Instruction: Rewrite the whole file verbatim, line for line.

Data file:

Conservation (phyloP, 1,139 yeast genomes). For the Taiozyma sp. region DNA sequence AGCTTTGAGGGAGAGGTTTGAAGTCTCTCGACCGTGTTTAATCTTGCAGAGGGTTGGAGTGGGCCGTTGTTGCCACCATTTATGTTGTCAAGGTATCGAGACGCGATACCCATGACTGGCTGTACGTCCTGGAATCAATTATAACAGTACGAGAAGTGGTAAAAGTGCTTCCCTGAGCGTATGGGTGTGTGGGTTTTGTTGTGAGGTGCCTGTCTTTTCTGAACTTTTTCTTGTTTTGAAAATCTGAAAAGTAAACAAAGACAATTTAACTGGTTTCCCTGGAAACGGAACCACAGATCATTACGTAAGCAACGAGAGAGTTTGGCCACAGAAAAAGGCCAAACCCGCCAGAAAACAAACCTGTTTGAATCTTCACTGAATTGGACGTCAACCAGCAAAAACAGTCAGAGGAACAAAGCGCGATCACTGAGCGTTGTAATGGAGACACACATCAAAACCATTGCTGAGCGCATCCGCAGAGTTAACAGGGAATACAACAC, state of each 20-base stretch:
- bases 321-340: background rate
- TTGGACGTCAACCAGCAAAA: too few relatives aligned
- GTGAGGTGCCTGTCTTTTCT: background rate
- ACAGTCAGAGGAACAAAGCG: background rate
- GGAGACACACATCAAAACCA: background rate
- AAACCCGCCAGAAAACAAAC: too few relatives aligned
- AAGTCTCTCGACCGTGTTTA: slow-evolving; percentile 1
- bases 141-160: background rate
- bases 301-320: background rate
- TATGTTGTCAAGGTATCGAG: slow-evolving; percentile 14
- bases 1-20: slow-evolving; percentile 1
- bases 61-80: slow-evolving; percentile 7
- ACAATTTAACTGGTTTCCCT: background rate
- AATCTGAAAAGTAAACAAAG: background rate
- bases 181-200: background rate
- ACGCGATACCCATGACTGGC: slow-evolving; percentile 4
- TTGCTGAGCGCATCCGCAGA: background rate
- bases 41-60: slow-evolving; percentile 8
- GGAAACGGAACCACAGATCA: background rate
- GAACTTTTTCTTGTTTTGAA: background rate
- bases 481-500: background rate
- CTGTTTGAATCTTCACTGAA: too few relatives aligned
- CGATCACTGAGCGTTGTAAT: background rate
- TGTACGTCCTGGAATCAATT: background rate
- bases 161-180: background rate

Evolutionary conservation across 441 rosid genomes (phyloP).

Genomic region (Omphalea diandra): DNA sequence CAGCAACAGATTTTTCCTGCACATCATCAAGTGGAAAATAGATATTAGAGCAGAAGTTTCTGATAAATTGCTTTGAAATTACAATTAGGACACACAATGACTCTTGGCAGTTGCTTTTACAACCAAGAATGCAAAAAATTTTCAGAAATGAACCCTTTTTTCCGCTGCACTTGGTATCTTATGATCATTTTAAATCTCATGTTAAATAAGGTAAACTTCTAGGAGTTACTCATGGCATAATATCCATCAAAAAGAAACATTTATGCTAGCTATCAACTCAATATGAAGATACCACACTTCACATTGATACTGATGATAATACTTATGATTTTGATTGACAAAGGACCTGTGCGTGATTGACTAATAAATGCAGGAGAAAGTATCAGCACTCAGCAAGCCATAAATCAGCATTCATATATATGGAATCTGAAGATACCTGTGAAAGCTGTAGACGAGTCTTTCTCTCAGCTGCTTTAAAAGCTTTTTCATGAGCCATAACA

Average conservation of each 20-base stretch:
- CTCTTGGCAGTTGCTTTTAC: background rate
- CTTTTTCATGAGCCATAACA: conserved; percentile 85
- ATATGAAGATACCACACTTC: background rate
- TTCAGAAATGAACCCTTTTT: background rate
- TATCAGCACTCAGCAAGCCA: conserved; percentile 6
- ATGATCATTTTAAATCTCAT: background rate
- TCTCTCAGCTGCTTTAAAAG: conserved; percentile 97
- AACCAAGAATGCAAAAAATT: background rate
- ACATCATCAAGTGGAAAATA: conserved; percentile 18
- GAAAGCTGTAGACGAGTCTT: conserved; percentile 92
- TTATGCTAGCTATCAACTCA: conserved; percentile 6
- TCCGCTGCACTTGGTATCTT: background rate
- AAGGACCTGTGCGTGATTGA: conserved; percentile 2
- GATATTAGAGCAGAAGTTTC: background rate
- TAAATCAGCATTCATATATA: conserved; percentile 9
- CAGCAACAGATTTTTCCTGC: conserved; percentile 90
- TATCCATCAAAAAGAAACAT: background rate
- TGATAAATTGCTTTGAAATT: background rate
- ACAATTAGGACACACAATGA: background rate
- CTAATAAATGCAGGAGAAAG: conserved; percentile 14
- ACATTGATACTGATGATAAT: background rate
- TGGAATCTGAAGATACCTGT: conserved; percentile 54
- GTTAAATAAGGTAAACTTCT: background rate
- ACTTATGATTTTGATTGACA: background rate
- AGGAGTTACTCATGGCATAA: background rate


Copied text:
Conservation (phyloP, 1,139 yeast genomes). For the Taiozyma sp. region DNA sequence AGCTTTGAGGGAGAGGTTTGAAGTCTCTCGACCGTGTTTAATCTTGCAGAGGGTTGGAGTGGGCCGTTGTTGCCACCATTTATGTTGTCAAGGTATCGAGACGCGATACCCATGACTGGCTGTACGTCCTGGAATCAATTATAACAGTACGAGAAGTGGTAAAAGTGCTTCCCTGAGCGTATGGGTGTGTGGGTTTTGTTGTGAGGTGCCTGTCTTTTCTGAACTTTTTCTTGTTTTGAAAATCTGAAAAGTAAACAAAGACAATTTAACTGGTTTCCCTGGAAACGGAACCACAGATCATTACGTAAGCAACGAGAGAGTTTGGCCACAGAAAAAGGCCAAACCCGCCAGAAAACAAACCTGTTTGAATCTTCACTGAATTGGACGTCAACCAGCAAAAACAGTCAGAGGAACAAAGCGCGATCACTGAGCGTTGTAATGGAGACACACATCAAAACCATTGCTGAGCGCATCCGCAGAGTTAACAGGGAATACAACAC, state of each 20-base stretch:
- bases 321-340: background rate
- TTGGACGTCAACCAGCAAAA: too few relatives aligned
- GTGAGGTGCCTGTCTTTTCT: background rate
- ACAGTCAGAGGAACAAAGCG: background rate
- GGAGACACACATCAAAACCA: background rate
- AAACCCGCCAGAAAACAAAC: too few relatives aligned
- AAGTCTCTCGACCGTGTTTA: slow-evolving; percentile 1
- bases 141-160: background rate
- bases 301-320: background rate
- TATGTTGTCAAGGTATCGAG: slow-evolving; percentile 14
- bases 1-20: slow-evolving; percentile 1
- bases 61-80: slow-evolving; percentile 7
- ACAATTTAACTGGTTTCCCT: background rate
- AATCTGAAAAGTAAACAAAG: background rate
- bases 181-200: background rate
- ACGCGATACCCATGACTGGC: slow-evolving; percentile 4
- TTGCTGAGCGCATCCGCAGA: background rate
- bases 41-60: slow-evolving; percentile 8
- GGAAACGGAACCACAGATCA: background rate
- GAACTTTTTCTTGTTTTGAA: background rate
- bases 481-500: background rate
- CTGTTTGAATCTTCACTGAA: too few relatives aligned
- CGATCACTGAGCGTTGTAAT: background rate
- TGTACGTCCTGGAATCAATT: background rate
- bases 161-180: background rate

Evolutionary conservation across 441 rosid genomes (phyloP).

Genomic region (Omphalea diandra): DNA sequence CAGCAACAGATTTTTCCTGCACATCATCAAGTGGAAAATAGATATTAGAGCAGAAGTTTCTGATAAATTGCTTTGAAATTACAATTAGGACACACAATGACTCTTGGCAGTTGCTTTTACAACCAAGAATGCAAAAAATTTTCAGAAATGAACCCTTTTTTCCGCTGCACTTGGTATCTTATGATCATTTTAAATCTCATGTTAAATAAGGTAAACTTCTAGGAGTTACTCATGGCATAATATCCATCAAAAAGAAACATTTATGCTAGCTATCAACTCAATATGAAGATACCACACTTCACATTGATACTGATGATAATACTTATGATTTTGATTGACAAAGGACCTGTGCGTGATTGACTAATAAATGCAGGAGAAAGTATCAGCACTCAGCAAGCCATAAATCAGCATTCATATATATGGAATCTGAAGATACCTGTGAAAGCTGTAGACGAGTCTTTCTCTCAGCTGCTTTAAAAGCTTTTTCATGAGCCATAACA

Average conservation of each 20-base stretch:
- CTCTTGGCAGTTGCTTTTAC: background rate
- CTTTTTCATGAGCCATAACA: conserved; percentile 85
- ATATGAAGATACCACACTTC: background rate
- TTCAGAAATGAACCCTTTTT: background rate
- TATCAGCACTCAGCAAGCCA: conserved; percentile 6
- ATGATCATTTTAAATCTCAT: background rate
- TCTCTCAGCTGCTTTAAAAG: conserved; percentile 97
- AACCAAGAATGCAAAAAATT: background rate
- ACATCATCAAGTGGAAAATA: conserved; percentile 18
- GAAAGCTGTAGACGAGTCTT: conserved; percentile 92
- TTATGCTAGCTATCAACTCA: conserved; percentile 6
- TCCGCTGCACTTGGTATCTT: background rate
- AAGGACCTGTGCGTGATTGA: conserved; percentile 2
- GATATTAGAGCAGAAGTTTC: background rate
- TAAATCAGCATTCATATATA: conserved; percentile 9
- CAGCAACAGATTTTTCCTGC: conserved; percentile 90
- TATCCATCAAAAAGAAACAT: background rate
- TGATAAATTGCTTTGAAATT: background rate
- ACAATTAGGACACACAATGA: background rate
- CTAATAAATGCAGGAGAAAG: conserved; percentile 14
- ACATTGATACTGATGATAAT: background rate
- TGGAATCTGAAGATACCTGT: conserved; percentile 54
- GTTAAATAAGGTAAACTTCT: background rate
- ACTTATGATTTTGATTGACA: background rate
- AGGAGTTACTCATGGCATAA: background rate